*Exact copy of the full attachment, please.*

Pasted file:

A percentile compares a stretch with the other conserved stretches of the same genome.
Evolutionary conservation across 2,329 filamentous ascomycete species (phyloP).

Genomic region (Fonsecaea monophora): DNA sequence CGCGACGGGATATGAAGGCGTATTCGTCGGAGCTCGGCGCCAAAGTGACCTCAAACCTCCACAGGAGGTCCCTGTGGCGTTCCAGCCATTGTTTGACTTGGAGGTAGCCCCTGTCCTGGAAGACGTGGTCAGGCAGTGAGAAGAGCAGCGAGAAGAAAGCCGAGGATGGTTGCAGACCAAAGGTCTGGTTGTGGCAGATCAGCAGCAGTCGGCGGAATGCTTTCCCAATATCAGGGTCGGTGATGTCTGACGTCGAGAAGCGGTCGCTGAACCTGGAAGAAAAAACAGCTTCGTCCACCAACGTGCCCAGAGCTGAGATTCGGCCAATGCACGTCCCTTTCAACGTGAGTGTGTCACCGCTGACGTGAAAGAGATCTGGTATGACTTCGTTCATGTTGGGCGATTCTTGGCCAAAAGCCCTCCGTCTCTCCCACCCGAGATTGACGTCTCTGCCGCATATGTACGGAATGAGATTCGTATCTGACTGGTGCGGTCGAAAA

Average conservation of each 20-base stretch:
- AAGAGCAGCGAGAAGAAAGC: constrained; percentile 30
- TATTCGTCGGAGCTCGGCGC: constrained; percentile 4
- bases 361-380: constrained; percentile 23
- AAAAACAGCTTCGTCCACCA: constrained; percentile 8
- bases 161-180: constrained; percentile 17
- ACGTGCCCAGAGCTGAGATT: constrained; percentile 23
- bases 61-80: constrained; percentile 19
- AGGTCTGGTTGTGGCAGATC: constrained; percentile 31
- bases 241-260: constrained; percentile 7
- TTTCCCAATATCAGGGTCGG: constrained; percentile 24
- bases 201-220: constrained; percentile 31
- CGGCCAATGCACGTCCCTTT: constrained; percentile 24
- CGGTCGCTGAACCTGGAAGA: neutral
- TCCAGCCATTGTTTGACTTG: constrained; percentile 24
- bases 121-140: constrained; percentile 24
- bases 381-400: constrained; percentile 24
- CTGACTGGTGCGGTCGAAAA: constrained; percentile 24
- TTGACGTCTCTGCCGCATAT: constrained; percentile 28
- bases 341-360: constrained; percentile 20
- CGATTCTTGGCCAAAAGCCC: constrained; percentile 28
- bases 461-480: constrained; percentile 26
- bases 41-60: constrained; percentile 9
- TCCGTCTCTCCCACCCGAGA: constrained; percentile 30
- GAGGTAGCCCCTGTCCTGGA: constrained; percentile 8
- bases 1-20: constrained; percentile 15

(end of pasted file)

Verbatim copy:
A percentile compares a stretch with the other conserved stretches of the same genome.
Evolutionary conservation across 2,329 filamentous ascomycete species (phyloP).

Genomic region (Fonsecaea monophora): DNA sequence CGCGACGGGATATGAAGGCGTATTCGTCGGAGCTCGGCGCCAAAGTGACCTCAAACCTCCACAGGAGGTCCCTGTGGCGTTCCAGCCATTGTTTGACTTGGAGGTAGCCCCTGTCCTGGAAGACGTGGTCAGGCAGTGAGAAGAGCAGCGAGAAGAAAGCCGAGGATGGTTGCAGACCAAAGGTCTGGTTGTGGCAGATCAGCAGCAGTCGGCGGAATGCTTTCCCAATATCAGGGTCGGTGATGTCTGACGTCGAGAAGCGGTCGCTGAACCTGGAAGAAAAAACAGCTTCGTCCACCAACGTGCCCAGAGCTGAGATTCGGCCAATGCACGTCCCTTTCAACGTGAGTGTGTCACCGCTGACGTGAAAGAGATCTGGTATGACTTCGTTCATGTTGGGCGATTCTTGGCCAAAAGCCCTCCGTCTCTCCCACCCGAGATTGACGTCTCTGCCGCATATGTACGGAATGAGATTCGTATCTGACTGGTGCGGTCGAAAA

Average conservation of each 20-base stretch:
- AAGAGCAGCGAGAAGAAAGC: constrained; percentile 30
- TATTCGTCGGAGCTCGGCGC: constrained; percentile 4
- bases 361-380: constrained; percentile 23
- AAAAACAGCTTCGTCCACCA: constrained; percentile 8
- bases 161-180: constrained; percentile 17
- ACGTGCCCAGAGCTGAGATT: constrained; percentile 23
- bases 61-80: constrained; percentile 19
- AGGTCTGGTTGTGGCAGATC: constrained; percentile 31
- bases 241-260: constrained; percentile 7
- TTTCCCAATATCAGGGTCGG: constrained; percentile 24
- bases 201-220: constrained; percentile 31
- CGGCCAATGCACGTCCCTTT: constrained; percentile 24
- CGGTCGCTGAACCTGGAAGA: neutral
- TCCAGCCATTGTTTGACTTG: constrained; percentile 24
- bases 121-140: constrained; percentile 24
- bases 381-400: constrained; percentile 24
- CTGACTGGTGCGGTCGAAAA: constrained; percentile 24
- TTGACGTCTCTGCCGCATAT: constrained; percentile 28
- bases 341-360: constrained; percentile 20
- CGATTCTTGGCCAAAAGCCC: constrained; percentile 28
- bases 461-480: constrained; percentile 26
- bases 41-60: constrained; percentile 9
- TCCGTCTCTCCCACCCGAGA: constrained; percentile 30
- GAGGTAGCCCCTGTCCTGGA: constrained; percentile 8
- bases 1-20: constrained; percentile 15